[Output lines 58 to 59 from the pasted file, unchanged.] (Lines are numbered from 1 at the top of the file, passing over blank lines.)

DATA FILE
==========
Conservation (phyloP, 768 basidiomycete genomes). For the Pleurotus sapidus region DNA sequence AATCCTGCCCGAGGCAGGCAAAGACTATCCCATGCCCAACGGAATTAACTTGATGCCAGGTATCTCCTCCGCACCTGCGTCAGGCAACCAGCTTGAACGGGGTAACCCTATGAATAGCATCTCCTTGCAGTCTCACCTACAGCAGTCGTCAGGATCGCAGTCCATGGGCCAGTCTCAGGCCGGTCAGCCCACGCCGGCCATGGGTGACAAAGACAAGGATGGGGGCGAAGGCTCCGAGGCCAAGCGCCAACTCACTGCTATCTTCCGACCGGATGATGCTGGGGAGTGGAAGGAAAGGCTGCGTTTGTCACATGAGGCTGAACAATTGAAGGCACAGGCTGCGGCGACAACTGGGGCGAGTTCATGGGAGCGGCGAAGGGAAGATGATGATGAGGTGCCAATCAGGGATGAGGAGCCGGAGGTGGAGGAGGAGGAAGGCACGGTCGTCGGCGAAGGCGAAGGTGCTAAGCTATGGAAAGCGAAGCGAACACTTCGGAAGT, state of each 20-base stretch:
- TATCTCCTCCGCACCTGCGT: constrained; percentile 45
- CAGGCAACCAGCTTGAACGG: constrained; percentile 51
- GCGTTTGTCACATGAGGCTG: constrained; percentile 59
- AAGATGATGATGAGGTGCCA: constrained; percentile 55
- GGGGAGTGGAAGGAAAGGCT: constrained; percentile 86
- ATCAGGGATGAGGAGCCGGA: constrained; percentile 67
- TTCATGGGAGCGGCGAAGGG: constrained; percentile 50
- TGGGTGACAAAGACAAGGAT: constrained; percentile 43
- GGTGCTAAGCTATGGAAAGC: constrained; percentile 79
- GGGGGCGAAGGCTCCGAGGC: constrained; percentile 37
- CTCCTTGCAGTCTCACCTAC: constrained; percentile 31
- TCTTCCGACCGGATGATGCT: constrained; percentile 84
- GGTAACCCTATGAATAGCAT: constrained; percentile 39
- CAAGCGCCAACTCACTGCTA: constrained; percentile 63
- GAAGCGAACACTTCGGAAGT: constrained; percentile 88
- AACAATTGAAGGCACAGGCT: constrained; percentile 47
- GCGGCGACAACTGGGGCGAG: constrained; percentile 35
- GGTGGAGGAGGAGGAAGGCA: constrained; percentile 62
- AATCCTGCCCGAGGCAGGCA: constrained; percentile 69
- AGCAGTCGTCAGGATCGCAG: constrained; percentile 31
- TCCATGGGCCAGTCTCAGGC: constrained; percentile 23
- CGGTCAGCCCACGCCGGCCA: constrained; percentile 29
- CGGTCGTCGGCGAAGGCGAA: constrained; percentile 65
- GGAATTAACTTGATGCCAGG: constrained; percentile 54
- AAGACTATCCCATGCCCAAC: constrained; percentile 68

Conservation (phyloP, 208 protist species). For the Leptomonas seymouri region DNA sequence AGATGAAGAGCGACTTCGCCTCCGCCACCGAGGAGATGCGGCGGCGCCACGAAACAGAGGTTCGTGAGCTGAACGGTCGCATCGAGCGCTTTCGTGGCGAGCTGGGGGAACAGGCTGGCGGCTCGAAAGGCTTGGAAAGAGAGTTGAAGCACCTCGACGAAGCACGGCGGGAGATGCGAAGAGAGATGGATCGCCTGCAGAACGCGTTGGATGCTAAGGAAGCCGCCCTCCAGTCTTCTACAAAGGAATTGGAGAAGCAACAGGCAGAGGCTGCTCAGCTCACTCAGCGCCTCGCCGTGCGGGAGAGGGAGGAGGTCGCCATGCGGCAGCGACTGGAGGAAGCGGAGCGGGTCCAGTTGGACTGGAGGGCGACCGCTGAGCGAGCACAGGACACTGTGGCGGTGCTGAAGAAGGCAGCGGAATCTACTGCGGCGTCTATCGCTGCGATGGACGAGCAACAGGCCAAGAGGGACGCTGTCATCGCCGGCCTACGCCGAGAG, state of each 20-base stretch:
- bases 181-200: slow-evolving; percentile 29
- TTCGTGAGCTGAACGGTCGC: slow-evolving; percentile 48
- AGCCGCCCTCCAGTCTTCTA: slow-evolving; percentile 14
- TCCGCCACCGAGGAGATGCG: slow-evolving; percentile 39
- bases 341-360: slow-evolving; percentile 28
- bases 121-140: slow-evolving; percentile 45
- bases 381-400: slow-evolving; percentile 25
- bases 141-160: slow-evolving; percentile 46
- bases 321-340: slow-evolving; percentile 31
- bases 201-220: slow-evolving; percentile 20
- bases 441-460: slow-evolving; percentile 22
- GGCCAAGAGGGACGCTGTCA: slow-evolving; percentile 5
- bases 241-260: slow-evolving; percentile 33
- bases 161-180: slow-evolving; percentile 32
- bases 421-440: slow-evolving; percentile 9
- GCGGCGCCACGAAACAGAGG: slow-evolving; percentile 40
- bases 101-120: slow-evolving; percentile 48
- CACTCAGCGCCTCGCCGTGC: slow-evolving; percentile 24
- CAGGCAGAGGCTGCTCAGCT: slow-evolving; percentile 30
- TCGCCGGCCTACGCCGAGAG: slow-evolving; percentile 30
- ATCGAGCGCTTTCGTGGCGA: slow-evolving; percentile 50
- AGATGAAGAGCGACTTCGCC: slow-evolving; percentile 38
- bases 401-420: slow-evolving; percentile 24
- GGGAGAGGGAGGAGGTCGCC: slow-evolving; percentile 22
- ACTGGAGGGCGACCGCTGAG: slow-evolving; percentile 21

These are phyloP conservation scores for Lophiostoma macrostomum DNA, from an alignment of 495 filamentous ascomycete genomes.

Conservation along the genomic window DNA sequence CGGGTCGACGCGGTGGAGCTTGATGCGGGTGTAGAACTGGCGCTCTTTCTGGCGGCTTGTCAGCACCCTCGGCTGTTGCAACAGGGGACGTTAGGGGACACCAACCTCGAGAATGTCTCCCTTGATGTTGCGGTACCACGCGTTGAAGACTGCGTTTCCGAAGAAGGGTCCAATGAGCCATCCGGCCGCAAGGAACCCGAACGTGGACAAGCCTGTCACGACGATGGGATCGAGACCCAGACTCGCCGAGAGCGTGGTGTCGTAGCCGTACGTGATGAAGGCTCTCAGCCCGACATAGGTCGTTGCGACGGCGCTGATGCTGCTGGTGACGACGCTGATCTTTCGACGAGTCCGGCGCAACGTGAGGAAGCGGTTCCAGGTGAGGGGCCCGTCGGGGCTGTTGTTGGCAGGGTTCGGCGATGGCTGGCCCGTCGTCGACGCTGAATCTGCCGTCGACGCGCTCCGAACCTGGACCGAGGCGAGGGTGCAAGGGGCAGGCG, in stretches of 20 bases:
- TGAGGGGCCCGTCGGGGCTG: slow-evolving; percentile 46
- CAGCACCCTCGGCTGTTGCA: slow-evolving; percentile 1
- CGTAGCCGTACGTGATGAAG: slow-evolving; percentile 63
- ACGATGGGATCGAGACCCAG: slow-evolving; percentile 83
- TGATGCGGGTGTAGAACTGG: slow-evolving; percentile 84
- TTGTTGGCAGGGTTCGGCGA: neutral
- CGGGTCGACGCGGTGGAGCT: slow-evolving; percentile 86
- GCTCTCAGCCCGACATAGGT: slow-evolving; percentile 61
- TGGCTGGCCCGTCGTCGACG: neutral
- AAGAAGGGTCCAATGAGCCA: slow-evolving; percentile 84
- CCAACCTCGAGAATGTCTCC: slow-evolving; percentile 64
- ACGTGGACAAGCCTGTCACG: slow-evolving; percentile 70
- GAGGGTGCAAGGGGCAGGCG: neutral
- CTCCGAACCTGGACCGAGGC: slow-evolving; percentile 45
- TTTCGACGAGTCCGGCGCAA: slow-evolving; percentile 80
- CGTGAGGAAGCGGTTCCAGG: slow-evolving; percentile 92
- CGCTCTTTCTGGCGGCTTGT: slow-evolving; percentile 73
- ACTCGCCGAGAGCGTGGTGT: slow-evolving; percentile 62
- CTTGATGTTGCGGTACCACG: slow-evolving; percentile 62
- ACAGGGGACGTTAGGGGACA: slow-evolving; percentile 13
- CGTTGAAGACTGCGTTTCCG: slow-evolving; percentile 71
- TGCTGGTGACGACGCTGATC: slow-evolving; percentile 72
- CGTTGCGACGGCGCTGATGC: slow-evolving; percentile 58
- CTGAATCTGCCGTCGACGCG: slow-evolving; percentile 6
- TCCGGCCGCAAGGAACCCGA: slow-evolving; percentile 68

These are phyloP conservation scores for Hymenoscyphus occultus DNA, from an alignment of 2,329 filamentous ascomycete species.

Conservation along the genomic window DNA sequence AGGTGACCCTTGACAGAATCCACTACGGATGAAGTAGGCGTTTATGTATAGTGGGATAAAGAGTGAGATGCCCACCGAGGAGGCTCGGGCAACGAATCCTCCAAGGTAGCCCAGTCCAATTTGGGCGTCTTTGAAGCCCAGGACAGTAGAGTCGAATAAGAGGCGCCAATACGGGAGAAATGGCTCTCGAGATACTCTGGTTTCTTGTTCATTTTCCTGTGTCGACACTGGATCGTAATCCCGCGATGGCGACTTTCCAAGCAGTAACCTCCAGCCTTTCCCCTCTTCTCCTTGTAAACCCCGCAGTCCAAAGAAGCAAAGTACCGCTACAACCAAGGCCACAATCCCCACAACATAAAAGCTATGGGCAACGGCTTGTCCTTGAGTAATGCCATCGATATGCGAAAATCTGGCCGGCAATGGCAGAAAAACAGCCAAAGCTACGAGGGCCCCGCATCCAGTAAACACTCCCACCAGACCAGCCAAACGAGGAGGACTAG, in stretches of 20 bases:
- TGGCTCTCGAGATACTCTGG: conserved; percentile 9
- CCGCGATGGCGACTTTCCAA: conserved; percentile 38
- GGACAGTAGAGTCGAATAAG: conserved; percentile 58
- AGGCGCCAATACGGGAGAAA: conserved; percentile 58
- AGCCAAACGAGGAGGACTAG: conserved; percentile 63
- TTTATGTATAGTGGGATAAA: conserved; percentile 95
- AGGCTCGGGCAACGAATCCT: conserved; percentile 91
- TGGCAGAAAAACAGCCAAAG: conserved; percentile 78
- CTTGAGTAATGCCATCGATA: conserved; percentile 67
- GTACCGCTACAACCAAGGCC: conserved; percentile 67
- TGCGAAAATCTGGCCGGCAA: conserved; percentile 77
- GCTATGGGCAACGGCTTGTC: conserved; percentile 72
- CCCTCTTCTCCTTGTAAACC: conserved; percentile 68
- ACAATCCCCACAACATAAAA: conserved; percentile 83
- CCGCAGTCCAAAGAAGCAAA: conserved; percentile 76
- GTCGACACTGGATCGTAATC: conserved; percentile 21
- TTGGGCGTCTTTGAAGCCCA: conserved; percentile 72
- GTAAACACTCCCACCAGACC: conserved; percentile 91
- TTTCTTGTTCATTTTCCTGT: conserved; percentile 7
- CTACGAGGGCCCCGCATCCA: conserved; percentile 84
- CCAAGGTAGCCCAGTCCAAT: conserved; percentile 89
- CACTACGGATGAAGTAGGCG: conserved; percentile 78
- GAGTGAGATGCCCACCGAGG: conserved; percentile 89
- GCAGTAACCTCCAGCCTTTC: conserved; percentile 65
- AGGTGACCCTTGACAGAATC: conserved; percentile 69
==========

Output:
- ACGATGGGATCGAGACCCAG: slow-evolving; percentile 83
- TGATGCGGGTGTAGAACTGG: slow-evolving; percentile 84